In cardiac surgeries it is frequently necessary to carry out interventions in internal heart structures, and where the blood circulation and oxygenation are made by artificial ways, out of the patient's body, in a procedure known as extracorporeal circulation (EC). During this procedure, one of the most important parameters, and that demands constant monitoring, is the blood flow. In this work, an ultrasonic pulsed Doppler blood flowmeter, to be used in an extracorporeal circulation system, was developed. It was used a 2 MHz ultrasonic transducer, measuring flows from 0 to 5 liters/min, coupled externally to the EC arterial line destined to adults perfusion (diameter of 9.53 mm). The experimental results using the developed flowmeter indicated a maximum deviation of 3.5% of full scale, while the blood flow estimator based in the rotation speed of the peristaltic pump presented deviations greater than 20% of full scale. This ultrasonic flowmeter supplies the results in a continuous and trustworthy way, and it does not present the limitations found in those flowmeters based in other transduction methods. Moreover, due to the fact of not being in contact with the blood, it is not disposable and it does not need sterilization, reducing operational costs and facilitating its use.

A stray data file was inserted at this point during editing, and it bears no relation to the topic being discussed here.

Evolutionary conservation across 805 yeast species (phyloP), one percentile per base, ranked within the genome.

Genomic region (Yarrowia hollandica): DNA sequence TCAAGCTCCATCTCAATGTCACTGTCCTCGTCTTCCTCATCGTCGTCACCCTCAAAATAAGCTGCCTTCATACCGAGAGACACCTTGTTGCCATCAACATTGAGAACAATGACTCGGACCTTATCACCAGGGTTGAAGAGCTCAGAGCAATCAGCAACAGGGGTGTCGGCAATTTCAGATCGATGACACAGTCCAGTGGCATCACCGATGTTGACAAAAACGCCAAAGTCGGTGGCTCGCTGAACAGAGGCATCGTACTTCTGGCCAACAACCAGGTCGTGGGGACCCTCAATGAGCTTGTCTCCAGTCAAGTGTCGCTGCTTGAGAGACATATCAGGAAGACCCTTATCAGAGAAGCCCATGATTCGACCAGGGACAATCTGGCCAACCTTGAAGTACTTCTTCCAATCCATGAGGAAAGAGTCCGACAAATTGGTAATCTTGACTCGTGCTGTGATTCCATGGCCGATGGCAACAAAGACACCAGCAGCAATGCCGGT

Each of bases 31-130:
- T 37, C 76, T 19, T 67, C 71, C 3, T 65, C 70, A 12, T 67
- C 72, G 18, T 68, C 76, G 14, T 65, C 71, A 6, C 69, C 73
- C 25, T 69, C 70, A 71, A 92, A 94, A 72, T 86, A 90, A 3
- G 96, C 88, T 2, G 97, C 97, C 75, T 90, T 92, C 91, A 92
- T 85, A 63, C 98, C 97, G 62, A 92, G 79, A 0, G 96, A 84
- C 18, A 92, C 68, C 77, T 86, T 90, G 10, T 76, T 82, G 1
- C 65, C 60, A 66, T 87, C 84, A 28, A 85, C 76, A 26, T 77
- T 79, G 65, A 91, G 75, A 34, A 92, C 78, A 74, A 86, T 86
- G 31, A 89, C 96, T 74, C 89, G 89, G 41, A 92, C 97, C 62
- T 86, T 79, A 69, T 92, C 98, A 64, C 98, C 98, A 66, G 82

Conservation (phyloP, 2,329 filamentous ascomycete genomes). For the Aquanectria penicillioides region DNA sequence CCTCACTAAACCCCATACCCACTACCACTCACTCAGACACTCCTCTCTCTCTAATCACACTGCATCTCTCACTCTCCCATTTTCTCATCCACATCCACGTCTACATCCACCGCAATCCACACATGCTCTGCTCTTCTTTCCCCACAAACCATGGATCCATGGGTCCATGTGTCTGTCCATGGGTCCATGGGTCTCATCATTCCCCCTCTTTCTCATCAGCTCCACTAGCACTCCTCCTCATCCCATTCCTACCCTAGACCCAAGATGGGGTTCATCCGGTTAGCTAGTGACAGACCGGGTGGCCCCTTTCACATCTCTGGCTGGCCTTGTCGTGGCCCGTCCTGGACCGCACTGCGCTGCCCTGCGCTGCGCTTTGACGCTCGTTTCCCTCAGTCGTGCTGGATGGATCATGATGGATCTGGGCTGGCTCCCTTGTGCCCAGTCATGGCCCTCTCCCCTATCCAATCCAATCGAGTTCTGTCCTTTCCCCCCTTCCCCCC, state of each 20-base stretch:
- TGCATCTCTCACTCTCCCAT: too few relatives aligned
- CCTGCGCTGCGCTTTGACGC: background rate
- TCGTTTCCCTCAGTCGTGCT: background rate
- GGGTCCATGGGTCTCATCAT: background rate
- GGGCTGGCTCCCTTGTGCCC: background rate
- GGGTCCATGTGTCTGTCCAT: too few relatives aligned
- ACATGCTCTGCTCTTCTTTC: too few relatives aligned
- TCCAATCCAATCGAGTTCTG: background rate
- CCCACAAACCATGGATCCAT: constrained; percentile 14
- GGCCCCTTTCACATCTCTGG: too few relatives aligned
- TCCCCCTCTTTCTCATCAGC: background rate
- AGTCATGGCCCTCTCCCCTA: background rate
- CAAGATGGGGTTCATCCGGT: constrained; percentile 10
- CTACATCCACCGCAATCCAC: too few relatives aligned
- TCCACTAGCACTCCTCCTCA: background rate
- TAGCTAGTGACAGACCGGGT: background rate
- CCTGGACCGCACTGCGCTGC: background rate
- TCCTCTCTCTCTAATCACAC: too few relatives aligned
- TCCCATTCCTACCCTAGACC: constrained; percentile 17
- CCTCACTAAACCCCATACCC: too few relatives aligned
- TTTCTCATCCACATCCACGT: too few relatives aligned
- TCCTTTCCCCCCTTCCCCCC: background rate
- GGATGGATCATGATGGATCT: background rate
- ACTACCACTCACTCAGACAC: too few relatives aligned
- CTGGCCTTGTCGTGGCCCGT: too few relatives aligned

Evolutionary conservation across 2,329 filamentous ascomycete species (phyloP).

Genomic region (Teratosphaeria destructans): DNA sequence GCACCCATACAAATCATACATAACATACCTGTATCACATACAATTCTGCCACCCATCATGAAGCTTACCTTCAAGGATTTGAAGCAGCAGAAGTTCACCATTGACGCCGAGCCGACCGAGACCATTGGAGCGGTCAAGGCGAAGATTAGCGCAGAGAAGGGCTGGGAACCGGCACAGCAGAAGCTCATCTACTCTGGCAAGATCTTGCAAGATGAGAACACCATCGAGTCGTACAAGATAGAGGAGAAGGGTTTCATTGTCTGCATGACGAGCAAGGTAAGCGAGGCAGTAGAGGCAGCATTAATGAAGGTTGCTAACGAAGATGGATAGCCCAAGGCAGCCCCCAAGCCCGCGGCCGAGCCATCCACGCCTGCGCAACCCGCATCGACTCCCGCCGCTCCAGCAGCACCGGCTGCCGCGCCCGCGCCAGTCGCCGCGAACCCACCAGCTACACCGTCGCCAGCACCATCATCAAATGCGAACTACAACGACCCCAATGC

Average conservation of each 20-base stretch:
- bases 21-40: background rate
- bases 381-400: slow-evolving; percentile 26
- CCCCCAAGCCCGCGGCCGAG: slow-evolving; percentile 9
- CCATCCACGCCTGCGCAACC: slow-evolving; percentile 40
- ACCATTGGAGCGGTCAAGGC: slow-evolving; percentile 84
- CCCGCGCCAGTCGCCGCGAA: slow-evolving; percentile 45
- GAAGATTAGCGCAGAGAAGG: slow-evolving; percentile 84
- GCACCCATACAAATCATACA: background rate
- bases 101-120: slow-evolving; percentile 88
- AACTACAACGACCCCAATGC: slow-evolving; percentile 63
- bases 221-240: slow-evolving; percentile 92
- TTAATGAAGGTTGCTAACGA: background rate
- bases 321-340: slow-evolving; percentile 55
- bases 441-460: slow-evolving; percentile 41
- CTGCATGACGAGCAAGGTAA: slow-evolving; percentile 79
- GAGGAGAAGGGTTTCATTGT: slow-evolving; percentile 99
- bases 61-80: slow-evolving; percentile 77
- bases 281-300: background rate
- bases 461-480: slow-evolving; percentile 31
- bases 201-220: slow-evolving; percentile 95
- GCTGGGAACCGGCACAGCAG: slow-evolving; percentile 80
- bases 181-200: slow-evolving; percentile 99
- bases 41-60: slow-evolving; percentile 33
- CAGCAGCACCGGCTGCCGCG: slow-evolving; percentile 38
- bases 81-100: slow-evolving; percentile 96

7. Coded ultrasound for blood flow estimation using subband processing

    DEFF Research Database (Denmark)

    Gran, Fredrik; Udesen, Jesper; Nielsen, Michael bachmann


    This paper further investigates the use of coded excitation for blood flow estimation in medical ultrasound. Traditional autocorrelation estimators use narrow-band excitation signals to provide sufficient signal-to-noise-ratio (SNR) and velocity estimation performance. In this paper, broadband...... the excitation signal is broadband and has good spatial resolution after pulse compression. Two different codin-schemes are used in this paper, Barker codes and Golay codes. The performance of the codes for velocity estimation is compared to a conventional approach transmitting a narrow-band pulse. The study...... was carried out using an experimental ultrasound scanner and a commercial linear array 7 MHz transducer. A circulating flow rig was scanned with a beam-to-flow angle of 60 degrees. The flow in the rig was laminar and had a parabolic flow-profile with a peak velocity of 0.09 m/s. The mean relative standard...

  8. Vasopressin-induced changes in splanchnic blood flow and hepatic and portal venous pressures in liver resection. (United States)

    Bown, L Sand; Ricksten, S-E; Houltz, E; Einarsson, H; Söndergaard, S; Rizell, M; Lundin, S